acres of rainforest is destroyed every year on planet earth.'
El 20 de Abril, 2007 la cadena de televisión ABC reporta que:
'50.000.000 de acres de selvas tropicales estan siendo destruidos anualmente.'
The Washington Post reports Thursday, May 21, 2015
The Environment: Obama: Climate change is a 'serious threat' to national security
President Barack Obama warned Wednesday that climate
change is a growing and "serious threat" to national security, tying severe weather to the rise of the extremist
group Boko Haram in Nigeria and the civil war in Syria. Obama challenged 218 newly commissioned officers at the U.S. Coast
Guard Academy to take the threats of climate change as seriously as they would a cutter in peril. "You don't sit back;
you take steps to protect your ship," Obama said. "Anything less is a dereliction of duty. The same is true for
climate change". "Climate change constitutes a serious threat to global security, an immediate risk to our national
security," he told the graduates. "And, make no mistake, it will impact how our military defends our country. And
so we need to act now."
|Picasso's Chapel At Vallauris-7-27-2009-Oil-30" x 32"
Associated Press reports: Tuesday,
February 18, 2014 - Climate
Melting Arctic ice warming Earth
The Arctic isn't as bright and white as it used to be because of more ice
melting in the ocean, and that's turning out to be a global problem, a new study says. With more dark, open water in
the summer instead of ice, less of the sun heat is reflected back into space. So the entire Earth is absorbing more heat
than expected, according to a study published Monday in the Proceedings of the National Academy of Sciences. The Arctic grew
8 percent darker between 1979 and 2011, measuring how much sunlight is reflected back into space. The North Pole region
is an ocean that mostly is crusted at the top with ice that shrinks in the summer and grows back in the fall. At its peak
melt in September, the ice has shrunk on average by 35,000 square miles- about the size of Maine- per year since 1979.
|Lizard Cutout - 4-2006 - Digital Photograph
Miami Herald reports Wednesday, September 10, 2014
Florida critical to birds at risk from climate change
Climate change will likely threaten the survival of half of North America's birds in the coming decades
and no place will play a more crucial role in saving them than Florida, the National Audubon Society said Monday after releasing
a seven-year study. Rising temperatures and changes in rainfalls could shrink ranges for about 21 percent of the continent's
birds by as much as half by 2050, the report found. Of the 588 species examined, Audubon scientists found 314 risked sharp
declines in populations. That puts Florida, the continent's great way station for many migrating birds, in a unique position,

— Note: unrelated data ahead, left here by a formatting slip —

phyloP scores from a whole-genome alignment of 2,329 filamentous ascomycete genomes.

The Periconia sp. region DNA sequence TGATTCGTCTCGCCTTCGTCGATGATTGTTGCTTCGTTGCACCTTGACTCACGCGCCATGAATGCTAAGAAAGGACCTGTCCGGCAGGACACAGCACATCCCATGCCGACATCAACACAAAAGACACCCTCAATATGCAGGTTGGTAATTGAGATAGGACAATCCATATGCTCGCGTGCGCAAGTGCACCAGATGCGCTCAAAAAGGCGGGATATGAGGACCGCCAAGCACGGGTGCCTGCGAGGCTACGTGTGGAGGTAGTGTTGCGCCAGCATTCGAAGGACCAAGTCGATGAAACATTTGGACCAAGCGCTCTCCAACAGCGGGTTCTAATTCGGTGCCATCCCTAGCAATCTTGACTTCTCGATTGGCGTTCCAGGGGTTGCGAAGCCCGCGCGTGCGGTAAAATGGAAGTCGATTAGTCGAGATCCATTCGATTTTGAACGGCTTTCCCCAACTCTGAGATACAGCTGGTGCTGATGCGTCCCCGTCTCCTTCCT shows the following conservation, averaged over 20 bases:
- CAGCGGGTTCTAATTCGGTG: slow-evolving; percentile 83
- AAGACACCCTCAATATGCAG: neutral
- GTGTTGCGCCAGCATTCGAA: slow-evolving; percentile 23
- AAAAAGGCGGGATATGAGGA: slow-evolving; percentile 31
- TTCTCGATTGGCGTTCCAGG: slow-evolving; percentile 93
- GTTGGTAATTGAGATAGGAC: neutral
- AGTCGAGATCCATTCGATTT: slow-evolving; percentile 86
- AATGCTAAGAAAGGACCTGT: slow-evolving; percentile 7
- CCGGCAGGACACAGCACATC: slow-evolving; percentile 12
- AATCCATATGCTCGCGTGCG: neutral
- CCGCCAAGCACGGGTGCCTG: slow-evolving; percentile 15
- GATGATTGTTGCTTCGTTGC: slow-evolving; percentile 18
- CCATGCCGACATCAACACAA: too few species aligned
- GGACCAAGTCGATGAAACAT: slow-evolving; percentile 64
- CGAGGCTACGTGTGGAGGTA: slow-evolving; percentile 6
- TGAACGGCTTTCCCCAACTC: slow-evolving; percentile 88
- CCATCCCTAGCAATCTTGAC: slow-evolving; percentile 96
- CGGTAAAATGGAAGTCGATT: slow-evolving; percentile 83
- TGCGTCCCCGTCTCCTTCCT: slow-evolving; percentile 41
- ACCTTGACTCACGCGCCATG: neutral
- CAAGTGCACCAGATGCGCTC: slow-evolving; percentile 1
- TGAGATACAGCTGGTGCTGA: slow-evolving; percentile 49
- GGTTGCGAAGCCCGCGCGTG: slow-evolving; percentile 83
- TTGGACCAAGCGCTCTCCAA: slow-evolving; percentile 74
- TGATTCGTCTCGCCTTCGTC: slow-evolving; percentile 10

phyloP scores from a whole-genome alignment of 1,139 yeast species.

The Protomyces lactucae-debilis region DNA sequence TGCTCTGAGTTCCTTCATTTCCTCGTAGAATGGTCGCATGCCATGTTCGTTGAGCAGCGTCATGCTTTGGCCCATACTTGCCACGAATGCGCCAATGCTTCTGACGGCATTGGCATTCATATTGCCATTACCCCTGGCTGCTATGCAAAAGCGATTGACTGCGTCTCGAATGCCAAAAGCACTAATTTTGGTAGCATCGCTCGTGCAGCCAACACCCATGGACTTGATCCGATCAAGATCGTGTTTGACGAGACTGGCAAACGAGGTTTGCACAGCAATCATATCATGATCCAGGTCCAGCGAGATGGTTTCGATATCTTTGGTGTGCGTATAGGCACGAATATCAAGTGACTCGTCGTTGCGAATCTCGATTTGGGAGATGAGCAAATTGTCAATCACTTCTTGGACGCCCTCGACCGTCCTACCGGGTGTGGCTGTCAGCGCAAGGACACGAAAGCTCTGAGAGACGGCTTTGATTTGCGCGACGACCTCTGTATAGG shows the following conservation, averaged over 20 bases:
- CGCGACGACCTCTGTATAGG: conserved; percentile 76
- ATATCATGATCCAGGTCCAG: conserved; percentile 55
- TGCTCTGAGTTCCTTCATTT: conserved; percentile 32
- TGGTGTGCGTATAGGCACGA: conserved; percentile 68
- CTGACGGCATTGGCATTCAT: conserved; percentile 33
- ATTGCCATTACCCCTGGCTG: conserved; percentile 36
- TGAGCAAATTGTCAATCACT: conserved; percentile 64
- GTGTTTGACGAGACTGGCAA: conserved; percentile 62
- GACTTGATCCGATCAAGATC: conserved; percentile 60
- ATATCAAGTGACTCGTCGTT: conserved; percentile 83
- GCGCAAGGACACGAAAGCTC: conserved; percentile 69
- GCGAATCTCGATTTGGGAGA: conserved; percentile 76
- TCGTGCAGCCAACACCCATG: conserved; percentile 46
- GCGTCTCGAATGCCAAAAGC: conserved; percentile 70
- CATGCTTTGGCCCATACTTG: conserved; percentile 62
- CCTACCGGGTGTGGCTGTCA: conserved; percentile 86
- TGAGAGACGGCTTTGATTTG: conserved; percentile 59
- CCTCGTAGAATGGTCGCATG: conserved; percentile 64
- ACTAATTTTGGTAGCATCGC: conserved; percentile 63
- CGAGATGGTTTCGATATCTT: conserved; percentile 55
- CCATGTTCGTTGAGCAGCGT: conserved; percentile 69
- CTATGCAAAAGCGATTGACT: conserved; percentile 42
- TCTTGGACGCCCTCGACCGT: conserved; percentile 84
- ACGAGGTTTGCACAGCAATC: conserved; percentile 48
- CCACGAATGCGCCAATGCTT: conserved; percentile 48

said Julie Wraithmell, director of wildlife conservation for Audubon Florida. Because Florida gets a combination of birds
nesting, breeding and migrating, saving conservation land is important not just to native birds, but the hemisphere's birds,
2015 the hottest year in recorder history. NOAA
New York Times reports Sunday October 16, 2016
170 nations agree to cut use of harmful coolant
Kigali, Rwanda - Negotiators from more than 170 countries Saturday reached a legally binding accord to counter climate change
by cutting the worldwide use of a powerful planet-warming chemical used in air-conditioners and refrigerators. The talks in
Kigali, the capital of Rwanda, did not draw the same spotlight as the climate change accord forged in Paris last year. But
the outcome could have an equal or even greater impact on efforts to slow the heating of the planet. The new Kigali deal has
a single target: chemical coolants called hydrofluorocarbons, or HFCs, used in air-conditioners and refrigerators. So,
narrow as it is, the new accord may be more likely to yield climate-shielding actions by industry and governments, negotiators
say. And given the heat-trapping power of HFCs, scientists say that the Kigali accord will stave off an increase of atmospheric
temperatures of nearly 1 degree Fahrenheit. Overall, the deal is expected to lead to the reduction of the equivalent of 70
billion tons of carbon dioxide from the atmosphere about two times the carbon pollution produced annually by the entire world.
Associated Press reports on Tuesday, Feb. 26,2008
'Norway is opening a
'doomsday' vault burrowed deep in the Arctic to protect millions of seeds from disasters.' 'It's been dubbed a Noah's Ark
for plant life and built to withstand an earthquake or a nuclear attack.' All the seeds are kept at: 'Just below zero,
a temperature at which experts say many seeds could survive for 1,000 years.'
Newspaper Reports on Thursday, May 15, 2014
poses national-security risk
In a CNA Corp. report. titled " National Security and the Accelerating
Risks of Climate Change", a military advisory board of 16 former admirals and generals for the nonprofit research group
concluded the impact of climate change is already being felt and in some cases faster than expected. The former military leaders
called on the United States to take a more leading role on an international response to the problem. They compared the challenge